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During the Napoleonic Wars, Prussia suffered a crushing defeat at the Battle of Jena-Auerstedt, and the Kingdom of Prussia was added to the list of French conquests. After the Russians defeated the French, Prussia rebelled against their French overlords and reasserted itself, playing an instrumental part in the final defeat of Napoleon.

 

In 1871, under the guidance of Otto von Bismarck, Germany was unified, and Prussia was subsumed into the greater German Empire. Until 1945, Prussia existed as a state within Germany. After the defeat of Germany in World War II, most of what was originally Prussia was ceded to Poland, and Prussia ceased to exist altogether.

 

2. Republic of Texas

former nations republic of texas
A map showing the Republic of Texas (in blue), which overlapped with significant portions of modern-day New Mexico and Colorado, via galleryoftherepublic.com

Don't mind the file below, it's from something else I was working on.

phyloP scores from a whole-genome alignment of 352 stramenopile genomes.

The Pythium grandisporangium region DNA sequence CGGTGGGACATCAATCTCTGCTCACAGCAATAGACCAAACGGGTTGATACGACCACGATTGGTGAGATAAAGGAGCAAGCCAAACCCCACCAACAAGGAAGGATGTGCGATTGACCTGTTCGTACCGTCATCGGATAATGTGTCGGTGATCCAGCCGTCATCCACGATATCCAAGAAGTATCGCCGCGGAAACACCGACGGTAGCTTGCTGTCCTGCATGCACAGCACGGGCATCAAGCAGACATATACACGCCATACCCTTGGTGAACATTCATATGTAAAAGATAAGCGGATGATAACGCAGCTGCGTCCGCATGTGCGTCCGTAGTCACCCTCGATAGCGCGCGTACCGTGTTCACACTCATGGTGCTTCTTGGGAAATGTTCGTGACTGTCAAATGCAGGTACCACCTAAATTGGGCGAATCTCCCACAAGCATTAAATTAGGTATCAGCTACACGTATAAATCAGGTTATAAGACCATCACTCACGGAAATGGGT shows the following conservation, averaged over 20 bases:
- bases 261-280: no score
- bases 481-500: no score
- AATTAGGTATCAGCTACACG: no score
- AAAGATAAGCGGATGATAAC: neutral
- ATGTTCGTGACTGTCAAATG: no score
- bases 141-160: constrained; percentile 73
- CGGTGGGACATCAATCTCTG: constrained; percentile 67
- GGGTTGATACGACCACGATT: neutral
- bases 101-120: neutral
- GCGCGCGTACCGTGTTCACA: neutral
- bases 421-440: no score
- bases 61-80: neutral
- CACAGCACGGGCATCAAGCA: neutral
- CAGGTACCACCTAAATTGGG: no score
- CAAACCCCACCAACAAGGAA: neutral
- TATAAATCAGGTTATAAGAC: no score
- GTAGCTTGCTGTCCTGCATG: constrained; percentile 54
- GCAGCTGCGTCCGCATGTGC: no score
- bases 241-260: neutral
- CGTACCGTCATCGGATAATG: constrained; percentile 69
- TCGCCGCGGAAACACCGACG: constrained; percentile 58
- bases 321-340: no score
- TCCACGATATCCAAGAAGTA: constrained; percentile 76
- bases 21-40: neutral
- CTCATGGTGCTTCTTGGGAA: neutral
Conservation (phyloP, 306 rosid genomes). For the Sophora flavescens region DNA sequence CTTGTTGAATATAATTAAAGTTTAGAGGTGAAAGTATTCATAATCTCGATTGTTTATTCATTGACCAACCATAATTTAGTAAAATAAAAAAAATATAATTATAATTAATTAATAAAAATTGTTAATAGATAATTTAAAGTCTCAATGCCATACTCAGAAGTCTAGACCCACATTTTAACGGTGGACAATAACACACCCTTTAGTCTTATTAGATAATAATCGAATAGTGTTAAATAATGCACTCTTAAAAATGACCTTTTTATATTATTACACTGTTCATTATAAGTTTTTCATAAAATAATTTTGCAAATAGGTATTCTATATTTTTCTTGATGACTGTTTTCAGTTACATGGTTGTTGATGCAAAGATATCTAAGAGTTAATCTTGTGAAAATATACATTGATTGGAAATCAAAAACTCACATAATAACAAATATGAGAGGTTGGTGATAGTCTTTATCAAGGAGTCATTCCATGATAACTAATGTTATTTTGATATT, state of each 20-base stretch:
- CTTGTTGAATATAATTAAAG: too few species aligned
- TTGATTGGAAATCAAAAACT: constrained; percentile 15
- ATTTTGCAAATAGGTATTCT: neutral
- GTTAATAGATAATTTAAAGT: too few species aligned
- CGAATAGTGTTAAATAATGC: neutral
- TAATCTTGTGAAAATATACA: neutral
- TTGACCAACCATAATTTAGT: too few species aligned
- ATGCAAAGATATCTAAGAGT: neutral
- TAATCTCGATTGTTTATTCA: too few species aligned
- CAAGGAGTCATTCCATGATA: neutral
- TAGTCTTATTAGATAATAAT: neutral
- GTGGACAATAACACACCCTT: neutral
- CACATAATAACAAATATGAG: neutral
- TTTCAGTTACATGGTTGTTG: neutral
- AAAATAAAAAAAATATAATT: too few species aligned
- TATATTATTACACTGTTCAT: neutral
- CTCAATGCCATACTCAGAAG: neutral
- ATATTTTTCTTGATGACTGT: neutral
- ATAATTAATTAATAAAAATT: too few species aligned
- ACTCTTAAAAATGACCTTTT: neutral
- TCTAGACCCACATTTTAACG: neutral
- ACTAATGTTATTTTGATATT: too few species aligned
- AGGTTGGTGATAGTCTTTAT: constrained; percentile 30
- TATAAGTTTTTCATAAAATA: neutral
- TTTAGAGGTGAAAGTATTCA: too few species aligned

Although only independent for under a decade, from 1836 to 1846, this former nation represented a sizable geographic chunk of North America and played a significant part in the history of the United States, Mexico, and the Spanish Empire.

 

Texas began its colonial life as a territory of Spain. During the Mexican War of Independence (1810-1821), Texas managed to inflict a series of defeats on Spain and, deciding to go it alone, declared independence on April 1, 1813. However, independence would not last long, and just four months later, on August 18, the Texans suffered a crushing defeat. Only six years later, however, Texan attempts for independence were renewed, but they were put down by Spain.

 

In 1821, Mexico, along with its Texan territory, gained its independence from Spain, but issues soon flared up between Texas and the Mexican government over the outlawing of slavery. By 1834, Americans in Texas outnumbered Mexicans, adding fuel to the revolutionary fire, and in 1836, Texas declared independence again. It was during this time that the famous Battle of the Alamo was fought, in which a few hundred Texans fought to the death against an army of thousands of Mexicans.